With Halloween just days away, here’s a haunting choice – and a very popular one, too.
Thanks to Liz for suggesting Annabel as our Baby Name of the Day.
My rule of thumb is to use most common variant of the name as the post’s title – so the Baby Name of the Day should be Annabelle. Ranked #100 in the US as of 2012, Annabelle is quite current, while Annabel remains relatively obscure, at #519.
But pumpkins are on my doorstep, so I’m opting to use the spare, tragic Annabel of Edgar Allan Poe’s 1849 poem Annabel Lee. Poe’s lament concerned a beautiful maiden who died too young.
The French impressionist Edouard Manet also used the name Annabel Lee for a woman in his sketches. Sometimes she’s lying on the beach; other times, she’s looking at the shore. It’s no coincidence – Manet’s drawings accompanied a French translation of Poe’s poetry. Manet and the translator were friends. The ocean setting is a nod to the opening lines of the poem: It was many and many a year ago, In a kingdom by the sea …
Annabel ranked #467 in 1880, but she was headed towards obscurity by the mid-twentieth century. It is difficult to say if she was more popular when Poe wrote, or if he plucked her from obscurity. Annabelle made it as high as #254 in 1924, but she, too, fell out of use by 1950.
If Annabel and company are revival names, they’re less about the nineteenth century and more about the Middle Ages.
A pair of saints, one male and one female, both shared the Latin name Amabilis, meaning loveable:
- In the fifth century, Amabilis or Amable served as a parish priest in Riom.
- Two centuries later, a princess wore a similar name. She became a nun, and later a saint, in Rouen. Records list her as Saint Amabilis, too.
Amabilis inspired the medieval name Amabel, the source of late nineteenth century favorite Mabel. Variants abound – Amabilia, Amiable, Amice, and Mabella were all seen, too.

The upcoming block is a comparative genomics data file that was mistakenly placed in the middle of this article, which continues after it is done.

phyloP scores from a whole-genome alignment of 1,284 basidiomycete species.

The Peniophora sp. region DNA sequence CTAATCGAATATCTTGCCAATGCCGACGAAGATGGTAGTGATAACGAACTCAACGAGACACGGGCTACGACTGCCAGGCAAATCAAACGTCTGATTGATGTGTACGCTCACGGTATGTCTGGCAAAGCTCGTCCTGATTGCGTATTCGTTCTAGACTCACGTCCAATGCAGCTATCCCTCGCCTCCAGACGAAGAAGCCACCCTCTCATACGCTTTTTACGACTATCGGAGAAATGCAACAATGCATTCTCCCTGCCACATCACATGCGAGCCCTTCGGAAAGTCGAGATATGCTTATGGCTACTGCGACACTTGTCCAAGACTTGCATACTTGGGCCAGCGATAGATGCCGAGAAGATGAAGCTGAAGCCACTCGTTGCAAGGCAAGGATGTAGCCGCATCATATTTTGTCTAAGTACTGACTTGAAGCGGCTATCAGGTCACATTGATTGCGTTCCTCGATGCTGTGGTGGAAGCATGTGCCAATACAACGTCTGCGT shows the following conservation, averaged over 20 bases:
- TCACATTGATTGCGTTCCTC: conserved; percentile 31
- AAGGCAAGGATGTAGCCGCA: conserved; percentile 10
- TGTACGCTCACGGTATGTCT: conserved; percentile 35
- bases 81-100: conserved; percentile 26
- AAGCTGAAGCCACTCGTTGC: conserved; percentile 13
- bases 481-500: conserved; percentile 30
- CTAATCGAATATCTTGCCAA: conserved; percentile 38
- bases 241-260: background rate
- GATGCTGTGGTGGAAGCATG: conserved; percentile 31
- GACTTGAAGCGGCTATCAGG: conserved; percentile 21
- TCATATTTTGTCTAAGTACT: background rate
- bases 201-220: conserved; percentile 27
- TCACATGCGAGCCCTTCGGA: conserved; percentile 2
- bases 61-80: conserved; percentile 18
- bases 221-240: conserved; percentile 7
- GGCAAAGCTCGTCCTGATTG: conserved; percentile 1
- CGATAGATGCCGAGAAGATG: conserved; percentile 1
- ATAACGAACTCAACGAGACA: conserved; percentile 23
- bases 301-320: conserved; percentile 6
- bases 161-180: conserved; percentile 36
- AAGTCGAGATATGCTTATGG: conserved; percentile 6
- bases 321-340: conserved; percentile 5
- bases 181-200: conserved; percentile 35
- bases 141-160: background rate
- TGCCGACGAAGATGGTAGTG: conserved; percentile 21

Amabel morphed into Annabel sometime after the 700s, either because parents linked the saint’s name to Anna, or because of a misspelling. (Think of Innogen/Imogen.)
Others have argued that she’s just a lovely smoosh of Anna and Belle.
Regardless, she’s appealed to parents for centuries. It was rumored that the Duchess of York wanted to name her firstborn Annabel but was persuaded to choose the more regal Beatrice instead.
Famous Annabels have included:
- There’s a jazzy 1920s song called “Annabel Lee” – but the song’s upbeat tone is very different than Poe’s poem.
- Annabel’s was a glamorous London nightclub known for hosting Frank Sinatra, Diana Ross and more. (The club was named after the owner’s wife, an aristocratic Annabel.)
- Grateful Dead legend Jerry Garcia has a daughter called Annabelle, born in 1970.
- Annabel Karmel has authored several cookbooks for children and families.
- Actress Annabella Sciorra has had a long career on television and in movies.
The rise of Isabella boosted all of the -bella names. Annabelle is the currently highest ranked, with Arabella at #245, and Annabella at #307 in 2012.
With plenty of nickname options – Annie, Bella, and even Abby all work – Annabelle makes for a very wearable name today. Her steady rise suggests that we could be hearing a lot of Annabelle in the coming years.